A friend of mine asked:
Is a red-black tree still my best option for a sorted map? Or is there something simpler to implement with similar performance characteristics?
I was pretty sure that a red-black tree was not a reasonable answer to this question, so I thought I’d quickly code up a skip list in C. Then, in the middle, while I was getting hung up on the insertion algorithm, he suggested using a trie, so I coded that up too. And then I wrote a really simple version in a few lines of Python to be sure the C implementations were producing the right results.
The task I’m doing with them is the traditional count-occurrences-of-each-word task, with an eight-column field for the occurrences of each word in the output file:
Here are my results for bible-pg10.txt so far. Allocation information is from Valgrind. I’m on a quad-core “Intel(R) Pentium(R) CPU N3700 @ 1.60GHz” running "Linux 4.4.0-21-generic #37-Ubuntu", gcc version “5.4.0 20160609 (Ubuntu 5.4.0-6ubuntu1~16.04.4)”, optimizing with -O5 -m32, using the “OpenJDK Runtime Environment (build 1.8.0_121-8u121-b13-0ubuntu1.16.04.2-b13)”, and Python 2.7.12.LANG=C tr -s '\t \n\r' '\n' | LANG=C sort | LANG=C uniq -c | sed 's/^/ /'
|Data structure||Lines |
|Bytes of RAM|
|Blocks of RAM|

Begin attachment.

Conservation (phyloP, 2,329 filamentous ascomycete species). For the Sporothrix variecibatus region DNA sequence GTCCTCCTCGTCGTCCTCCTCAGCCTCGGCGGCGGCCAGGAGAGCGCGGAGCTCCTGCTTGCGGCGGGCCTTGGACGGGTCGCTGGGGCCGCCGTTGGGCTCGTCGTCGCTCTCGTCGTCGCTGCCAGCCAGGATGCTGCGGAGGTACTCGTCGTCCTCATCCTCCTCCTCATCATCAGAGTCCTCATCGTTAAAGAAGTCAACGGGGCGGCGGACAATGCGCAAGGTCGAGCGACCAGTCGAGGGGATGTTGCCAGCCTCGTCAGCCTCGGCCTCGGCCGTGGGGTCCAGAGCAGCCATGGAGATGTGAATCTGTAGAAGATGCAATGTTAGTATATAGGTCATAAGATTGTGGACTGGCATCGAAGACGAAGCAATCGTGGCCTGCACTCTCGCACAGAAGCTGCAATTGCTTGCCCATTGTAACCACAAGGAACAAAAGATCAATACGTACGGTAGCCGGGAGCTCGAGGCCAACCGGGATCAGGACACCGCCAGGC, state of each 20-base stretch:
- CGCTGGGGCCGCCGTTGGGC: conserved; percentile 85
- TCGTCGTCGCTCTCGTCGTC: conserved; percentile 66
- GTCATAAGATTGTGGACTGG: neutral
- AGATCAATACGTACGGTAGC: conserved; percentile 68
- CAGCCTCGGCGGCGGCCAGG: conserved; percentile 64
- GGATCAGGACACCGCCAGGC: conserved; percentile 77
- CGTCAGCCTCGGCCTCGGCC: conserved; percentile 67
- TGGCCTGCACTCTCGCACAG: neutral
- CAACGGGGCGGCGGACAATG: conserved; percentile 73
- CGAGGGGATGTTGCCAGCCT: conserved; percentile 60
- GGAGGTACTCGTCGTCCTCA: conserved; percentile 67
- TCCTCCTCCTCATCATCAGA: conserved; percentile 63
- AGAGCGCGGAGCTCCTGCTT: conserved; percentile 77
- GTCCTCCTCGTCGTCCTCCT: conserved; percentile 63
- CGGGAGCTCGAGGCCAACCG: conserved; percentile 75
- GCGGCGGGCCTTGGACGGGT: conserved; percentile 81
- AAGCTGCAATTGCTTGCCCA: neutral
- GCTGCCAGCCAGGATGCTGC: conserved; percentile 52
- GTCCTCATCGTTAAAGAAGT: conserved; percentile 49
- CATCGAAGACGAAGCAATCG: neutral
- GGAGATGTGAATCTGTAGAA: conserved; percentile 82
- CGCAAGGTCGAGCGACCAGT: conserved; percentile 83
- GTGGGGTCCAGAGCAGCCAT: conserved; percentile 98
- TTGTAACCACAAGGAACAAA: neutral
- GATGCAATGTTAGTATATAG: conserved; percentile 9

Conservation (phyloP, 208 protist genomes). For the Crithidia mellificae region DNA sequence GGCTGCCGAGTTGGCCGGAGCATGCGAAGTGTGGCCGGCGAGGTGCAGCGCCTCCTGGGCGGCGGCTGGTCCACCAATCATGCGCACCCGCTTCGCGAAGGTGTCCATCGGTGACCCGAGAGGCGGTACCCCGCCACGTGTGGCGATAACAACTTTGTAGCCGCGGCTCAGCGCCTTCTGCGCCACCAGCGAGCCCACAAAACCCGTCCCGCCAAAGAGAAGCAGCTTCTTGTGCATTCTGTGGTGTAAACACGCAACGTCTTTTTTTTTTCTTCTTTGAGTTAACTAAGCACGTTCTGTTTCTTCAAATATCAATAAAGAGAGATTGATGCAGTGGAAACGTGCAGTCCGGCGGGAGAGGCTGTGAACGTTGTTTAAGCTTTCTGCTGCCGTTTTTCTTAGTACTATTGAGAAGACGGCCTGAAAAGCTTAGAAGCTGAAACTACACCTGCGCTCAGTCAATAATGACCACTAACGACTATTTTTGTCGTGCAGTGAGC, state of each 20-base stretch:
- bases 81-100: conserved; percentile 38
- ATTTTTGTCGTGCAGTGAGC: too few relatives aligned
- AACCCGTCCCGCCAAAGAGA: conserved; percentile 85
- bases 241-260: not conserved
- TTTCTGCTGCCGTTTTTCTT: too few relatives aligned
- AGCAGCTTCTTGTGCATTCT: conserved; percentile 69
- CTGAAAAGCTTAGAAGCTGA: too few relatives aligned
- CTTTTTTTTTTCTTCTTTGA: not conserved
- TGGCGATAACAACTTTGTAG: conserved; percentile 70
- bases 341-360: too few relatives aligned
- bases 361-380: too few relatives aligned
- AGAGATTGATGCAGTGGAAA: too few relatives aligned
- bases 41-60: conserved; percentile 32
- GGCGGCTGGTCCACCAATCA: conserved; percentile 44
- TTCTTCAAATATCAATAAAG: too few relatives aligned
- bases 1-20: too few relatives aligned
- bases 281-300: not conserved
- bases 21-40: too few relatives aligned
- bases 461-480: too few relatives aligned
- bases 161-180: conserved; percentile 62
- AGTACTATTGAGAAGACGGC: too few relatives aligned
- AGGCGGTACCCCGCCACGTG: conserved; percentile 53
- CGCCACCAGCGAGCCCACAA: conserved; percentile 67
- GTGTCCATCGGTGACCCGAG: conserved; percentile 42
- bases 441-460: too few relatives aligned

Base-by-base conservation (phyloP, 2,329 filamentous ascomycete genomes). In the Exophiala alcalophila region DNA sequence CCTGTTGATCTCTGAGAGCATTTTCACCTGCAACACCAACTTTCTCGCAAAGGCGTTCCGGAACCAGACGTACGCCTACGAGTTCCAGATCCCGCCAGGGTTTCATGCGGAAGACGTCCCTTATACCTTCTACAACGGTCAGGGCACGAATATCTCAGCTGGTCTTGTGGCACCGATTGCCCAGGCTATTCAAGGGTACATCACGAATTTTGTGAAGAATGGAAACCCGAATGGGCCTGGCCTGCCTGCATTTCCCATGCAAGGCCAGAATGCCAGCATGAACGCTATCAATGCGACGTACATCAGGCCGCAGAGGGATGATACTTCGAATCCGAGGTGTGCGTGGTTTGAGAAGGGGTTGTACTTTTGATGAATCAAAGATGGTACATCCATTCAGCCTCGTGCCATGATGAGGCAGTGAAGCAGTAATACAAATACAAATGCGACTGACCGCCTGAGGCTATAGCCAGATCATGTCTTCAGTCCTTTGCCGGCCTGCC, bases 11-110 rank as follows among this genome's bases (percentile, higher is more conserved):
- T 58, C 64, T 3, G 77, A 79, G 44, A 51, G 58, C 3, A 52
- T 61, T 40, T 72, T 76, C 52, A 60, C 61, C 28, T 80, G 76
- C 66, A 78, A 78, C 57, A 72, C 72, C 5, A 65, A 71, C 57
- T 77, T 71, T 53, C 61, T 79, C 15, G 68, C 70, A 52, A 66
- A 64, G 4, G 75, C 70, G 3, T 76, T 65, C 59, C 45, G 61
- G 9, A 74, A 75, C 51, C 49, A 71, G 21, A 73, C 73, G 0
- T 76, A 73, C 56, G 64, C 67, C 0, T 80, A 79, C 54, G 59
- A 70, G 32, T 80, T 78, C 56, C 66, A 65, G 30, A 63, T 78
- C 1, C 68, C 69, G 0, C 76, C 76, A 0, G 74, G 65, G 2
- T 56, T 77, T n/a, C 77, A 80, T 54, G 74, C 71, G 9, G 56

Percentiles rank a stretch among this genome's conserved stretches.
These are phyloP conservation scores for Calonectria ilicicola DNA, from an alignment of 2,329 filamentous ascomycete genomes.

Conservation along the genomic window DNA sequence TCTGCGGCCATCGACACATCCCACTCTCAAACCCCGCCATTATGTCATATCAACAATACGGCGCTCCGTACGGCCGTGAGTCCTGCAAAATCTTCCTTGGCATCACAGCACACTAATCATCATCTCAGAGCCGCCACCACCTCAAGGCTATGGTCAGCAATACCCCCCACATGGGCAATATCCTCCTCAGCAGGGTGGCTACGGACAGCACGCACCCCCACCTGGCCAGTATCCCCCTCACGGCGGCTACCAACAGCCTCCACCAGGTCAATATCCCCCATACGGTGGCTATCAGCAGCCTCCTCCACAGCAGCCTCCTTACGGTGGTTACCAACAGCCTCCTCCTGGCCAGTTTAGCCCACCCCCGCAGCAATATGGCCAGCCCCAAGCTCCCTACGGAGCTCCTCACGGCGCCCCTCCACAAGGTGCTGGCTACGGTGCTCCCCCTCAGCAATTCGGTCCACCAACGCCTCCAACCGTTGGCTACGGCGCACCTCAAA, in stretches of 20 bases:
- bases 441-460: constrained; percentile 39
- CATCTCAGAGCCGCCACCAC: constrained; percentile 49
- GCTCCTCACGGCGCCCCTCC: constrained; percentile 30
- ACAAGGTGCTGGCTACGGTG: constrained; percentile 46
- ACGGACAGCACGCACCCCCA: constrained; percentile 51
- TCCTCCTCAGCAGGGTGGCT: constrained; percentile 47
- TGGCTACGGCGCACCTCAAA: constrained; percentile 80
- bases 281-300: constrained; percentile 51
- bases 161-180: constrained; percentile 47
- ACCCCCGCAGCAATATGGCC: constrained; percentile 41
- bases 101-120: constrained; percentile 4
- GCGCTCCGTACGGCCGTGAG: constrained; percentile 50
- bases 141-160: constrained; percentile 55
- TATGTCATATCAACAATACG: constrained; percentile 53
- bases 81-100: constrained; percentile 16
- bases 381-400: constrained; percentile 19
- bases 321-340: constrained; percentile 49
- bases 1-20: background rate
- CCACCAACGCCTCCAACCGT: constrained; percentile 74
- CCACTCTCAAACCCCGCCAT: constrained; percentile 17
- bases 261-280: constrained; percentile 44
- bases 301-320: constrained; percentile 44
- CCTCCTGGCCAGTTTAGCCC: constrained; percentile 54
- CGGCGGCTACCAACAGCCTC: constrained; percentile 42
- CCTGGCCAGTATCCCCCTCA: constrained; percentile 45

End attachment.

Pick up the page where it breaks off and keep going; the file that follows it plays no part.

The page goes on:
range of 3 runs)
|Skip list||(C) 115||961 312||68 118||833–846|
|Nybble trie||(C) 90||7 468 608||109 714||331–332|
table, sorted array)
|(Python) 11||28 603 178||140 691||822–827|
|Text file |
(above shell pipeline)
|(sh) 1||15 042 752
(amd64, not i386)
|35 556||856–882 |
|Java TreeMap |
(red-black tree from library)
|(Java) 26||??||??||2640–2770 |
LoC figures are generated using David A. Wheeler’s ‘SLOCCount’.
I expected the trie’s profligate memory usage (and Python’s profligate interpretation and data structure overhead) to put them far out of the skip list’s league in performance, but the trie was actually faster. As expected, the red-black tree was several times slower than the trie or skip list, but much of that is likely attributable to Java’s usual performance problems.
A relevant difference that the table above submerges somewhat is that the trie, skip list, and red-black tree are actually ordered containers, while the Python and shell approaches are not; the ordered containers support arbitrary sequences of insertions and sorted traversals without losing efficiency, while the Python and shell structures do all the sorting at the end.
I wasn’t able to run OpenJDK with HotSpot under Valgrind (it segfaulted), so I couldn’t come up with allocation numbers for it. time(1) says its maximum resident set size was about 120 megabytes.
Still to do: a red-black tree itself (a monomorphic implementation in C rather than using the polymorphic OpenJDK implementation), a binary array set.